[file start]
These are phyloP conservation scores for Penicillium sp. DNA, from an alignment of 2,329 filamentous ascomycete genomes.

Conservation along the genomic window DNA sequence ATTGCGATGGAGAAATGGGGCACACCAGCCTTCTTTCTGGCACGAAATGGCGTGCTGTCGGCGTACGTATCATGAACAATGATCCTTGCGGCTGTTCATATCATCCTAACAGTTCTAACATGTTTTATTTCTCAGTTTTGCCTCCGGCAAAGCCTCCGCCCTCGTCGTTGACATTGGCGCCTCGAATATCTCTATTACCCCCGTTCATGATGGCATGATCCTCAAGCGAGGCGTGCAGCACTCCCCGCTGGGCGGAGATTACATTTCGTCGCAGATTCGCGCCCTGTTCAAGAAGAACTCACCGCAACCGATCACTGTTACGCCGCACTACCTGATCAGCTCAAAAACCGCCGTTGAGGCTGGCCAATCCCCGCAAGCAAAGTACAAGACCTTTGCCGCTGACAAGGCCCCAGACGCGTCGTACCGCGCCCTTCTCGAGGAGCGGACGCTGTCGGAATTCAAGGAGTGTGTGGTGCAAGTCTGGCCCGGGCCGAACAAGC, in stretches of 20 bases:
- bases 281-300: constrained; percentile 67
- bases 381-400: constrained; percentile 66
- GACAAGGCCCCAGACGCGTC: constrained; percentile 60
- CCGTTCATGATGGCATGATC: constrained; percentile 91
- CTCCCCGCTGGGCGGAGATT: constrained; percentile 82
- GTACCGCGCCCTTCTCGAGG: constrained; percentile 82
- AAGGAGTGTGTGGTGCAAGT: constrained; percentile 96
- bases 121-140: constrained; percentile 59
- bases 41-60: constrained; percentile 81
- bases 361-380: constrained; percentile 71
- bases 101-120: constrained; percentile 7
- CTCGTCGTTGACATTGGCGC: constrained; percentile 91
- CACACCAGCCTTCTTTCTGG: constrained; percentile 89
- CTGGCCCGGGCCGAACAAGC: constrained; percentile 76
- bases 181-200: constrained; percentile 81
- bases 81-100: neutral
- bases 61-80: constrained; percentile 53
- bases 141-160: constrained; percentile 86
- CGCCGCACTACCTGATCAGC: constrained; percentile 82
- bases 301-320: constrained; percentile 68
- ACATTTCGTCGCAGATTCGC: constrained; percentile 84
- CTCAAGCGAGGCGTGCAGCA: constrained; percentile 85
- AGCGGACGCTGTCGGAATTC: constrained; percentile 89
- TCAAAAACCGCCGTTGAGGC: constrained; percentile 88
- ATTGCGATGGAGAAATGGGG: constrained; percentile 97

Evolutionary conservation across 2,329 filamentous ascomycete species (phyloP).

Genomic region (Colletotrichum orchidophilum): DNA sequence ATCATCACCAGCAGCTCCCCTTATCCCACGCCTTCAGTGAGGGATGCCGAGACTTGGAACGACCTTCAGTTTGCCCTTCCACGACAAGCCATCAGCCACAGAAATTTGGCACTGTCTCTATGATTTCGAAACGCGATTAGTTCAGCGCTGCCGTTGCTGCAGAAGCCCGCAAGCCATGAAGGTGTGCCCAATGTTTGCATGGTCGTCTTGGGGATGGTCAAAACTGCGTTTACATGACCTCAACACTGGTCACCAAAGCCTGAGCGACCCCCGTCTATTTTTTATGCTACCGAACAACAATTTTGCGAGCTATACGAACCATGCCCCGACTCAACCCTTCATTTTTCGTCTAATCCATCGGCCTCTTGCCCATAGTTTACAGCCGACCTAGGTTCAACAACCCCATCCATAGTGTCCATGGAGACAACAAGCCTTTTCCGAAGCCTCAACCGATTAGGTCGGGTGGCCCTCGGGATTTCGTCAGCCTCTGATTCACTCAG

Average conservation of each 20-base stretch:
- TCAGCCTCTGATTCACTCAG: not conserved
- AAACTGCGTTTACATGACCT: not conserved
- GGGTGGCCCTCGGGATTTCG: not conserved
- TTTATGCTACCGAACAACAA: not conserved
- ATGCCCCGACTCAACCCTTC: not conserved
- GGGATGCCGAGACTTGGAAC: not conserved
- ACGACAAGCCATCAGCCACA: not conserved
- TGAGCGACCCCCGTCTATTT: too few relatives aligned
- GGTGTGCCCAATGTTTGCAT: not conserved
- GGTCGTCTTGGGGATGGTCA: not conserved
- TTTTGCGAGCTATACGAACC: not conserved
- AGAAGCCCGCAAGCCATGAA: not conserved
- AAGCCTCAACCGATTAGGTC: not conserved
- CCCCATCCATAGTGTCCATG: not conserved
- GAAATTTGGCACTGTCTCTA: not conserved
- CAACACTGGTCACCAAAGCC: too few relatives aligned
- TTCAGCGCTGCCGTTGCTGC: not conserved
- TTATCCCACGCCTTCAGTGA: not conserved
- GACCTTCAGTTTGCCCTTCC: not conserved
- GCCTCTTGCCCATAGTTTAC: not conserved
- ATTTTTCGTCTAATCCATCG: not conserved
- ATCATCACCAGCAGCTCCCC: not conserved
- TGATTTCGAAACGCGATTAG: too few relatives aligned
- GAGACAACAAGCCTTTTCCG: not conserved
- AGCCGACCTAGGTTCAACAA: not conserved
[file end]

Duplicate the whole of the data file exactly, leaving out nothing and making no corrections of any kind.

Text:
These are phyloP conservation scores for Penicillium sp. DNA, from an alignment of 2,329 filamentous ascomycete genomes.

Conservation along the genomic window DNA sequence ATTGCGATGGAGAAATGGGGCACACCAGCCTTCTTTCTGGCACGAAATGGCGTGCTGTCGGCGTACGTATCATGAACAATGATCCTTGCGGCTGTTCATATCATCCTAACAGTTCTAACATGTTTTATTTCTCAGTTTTGCCTCCGGCAAAGCCTCCGCCCTCGTCGTTGACATTGGCGCCTCGAATATCTCTATTACCCCCGTTCATGATGGCATGATCCTCAAGCGAGGCGTGCAGCACTCCCCGCTGGGCGGAGATTACATTTCGTCGCAGATTCGCGCCCTGTTCAAGAAGAACTCACCGCAACCGATCACTGTTACGCCGCACTACCTGATCAGCTCAAAAACCGCCGTTGAGGCTGGCCAATCCCCGCAAGCAAAGTACAAGACCTTTGCCGCTGACAAGGCCCCAGACGCGTCGTACCGCGCCCTTCTCGAGGAGCGGACGCTGTCGGAATTCAAGGAGTGTGTGGTGCAAGTCTGGCCCGGGCCGAACAAGC, in stretches of 20 bases:
- bases 281-300: constrained; percentile 67
- bases 381-400: constrained; percentile 66
- GACAAGGCCCCAGACGCGTC: constrained; percentile 60
- CCGTTCATGATGGCATGATC: constrained; percentile 91
- CTCCCCGCTGGGCGGAGATT: constrained; percentile 82
- GTACCGCGCCCTTCTCGAGG: constrained; percentile 82
- AAGGAGTGTGTGGTGCAAGT: constrained; percentile 96
- bases 121-140: constrained; percentile 59
- bases 41-60: constrained; percentile 81
- bases 361-380: constrained; percentile 71
- bases 101-120: constrained; percentile 7
- CTCGTCGTTGACATTGGCGC: constrained; percentile 91
- CACACCAGCCTTCTTTCTGG: constrained; percentile 89
- CTGGCCCGGGCCGAACAAGC: constrained; percentile 76
- bases 181-200: constrained; percentile 81
- bases 81-100: neutral
- bases 61-80: constrained; percentile 53
- bases 141-160: constrained; percentile 86
- CGCCGCACTACCTGATCAGC: constrained; percentile 82
- bases 301-320: constrained; percentile 68
- ACATTTCGTCGCAGATTCGC: constrained; percentile 84
- CTCAAGCGAGGCGTGCAGCA: constrained; percentile 85
- AGCGGACGCTGTCGGAATTC: constrained; percentile 89
- TCAAAAACCGCCGTTGAGGC: constrained; percentile 88
- ATTGCGATGGAGAAATGGGG: constrained; percentile 97

Evolutionary conservation across 2,329 filamentous ascomycete species (phyloP).

Genomic region (Colletotrichum orchidophilum): DNA sequence ATCATCACCAGCAGCTCCCCTTATCCCACGCCTTCAGTGAGGGATGCCGAGACTTGGAACGACCTTCAGTTTGCCCTTCCACGACAAGCCATCAGCCACAGAAATTTGGCACTGTCTCTATGATTTCGAAACGCGATTAGTTCAGCGCTGCCGTTGCTGCAGAAGCCCGCAAGCCATGAAGGTGTGCCCAATGTTTGCATGGTCGTCTTGGGGATGGTCAAAACTGCGTTTACATGACCTCAACACTGGTCACCAAAGCCTGAGCGACCCCCGTCTATTTTTTATGCTACCGAACAACAATTTTGCGAGCTATACGAACCATGCCCCGACTCAACCCTTCATTTTTCGTCTAATCCATCGGCCTCTTGCCCATAGTTTACAGCCGACCTAGGTTCAACAACCCCATCCATAGTGTCCATGGAGACAACAAGCCTTTTCCGAAGCCTCAACCGATTAGGTCGGGTGGCCCTCGGGATTTCGTCAGCCTCTGATTCACTCAG

Average conservation of each 20-base stretch:
- TCAGCCTCTGATTCACTCAG: not conserved
- AAACTGCGTTTACATGACCT: not conserved
- GGGTGGCCCTCGGGATTTCG: not conserved
- TTTATGCTACCGAACAACAA: not conserved
- ATGCCCCGACTCAACCCTTC: not conserved
- GGGATGCCGAGACTTGGAAC: not conserved
- ACGACAAGCCATCAGCCACA: not conserved
- TGAGCGACCCCCGTCTATTT: too few relatives aligned
- GGTGTGCCCAATGTTTGCAT: not conserved
- GGTCGTCTTGGGGATGGTCA: not conserved
- TTTTGCGAGCTATACGAACC: not conserved
- AGAAGCCCGCAAGCCATGAA: not conserved
- AAGCCTCAACCGATTAGGTC: not conserved
- CCCCATCCATAGTGTCCATG: not conserved
- GAAATTTGGCACTGTCTCTA: not conserved
- CAACACTGGTCACCAAAGCC: too few relatives aligned
- TTCAGCGCTGCCGTTGCTGC: not conserved
- TTATCCCACGCCTTCAGTGA: not conserved
- GACCTTCAGTTTGCCCTTCC: not conserved
- GCCTCTTGCCCATAGTTTAC: not conserved
- ATTTTTCGTCTAATCCATCG: not conserved
- ATCATCACCAGCAGCTCCCC: not conserved
- TGATTTCGAAACGCGATTAG: too few relatives aligned
- GAGACAACAAGCCTTTTCCG: not conserved
- AGCCGACCTAGGTTCAACAA: not conserved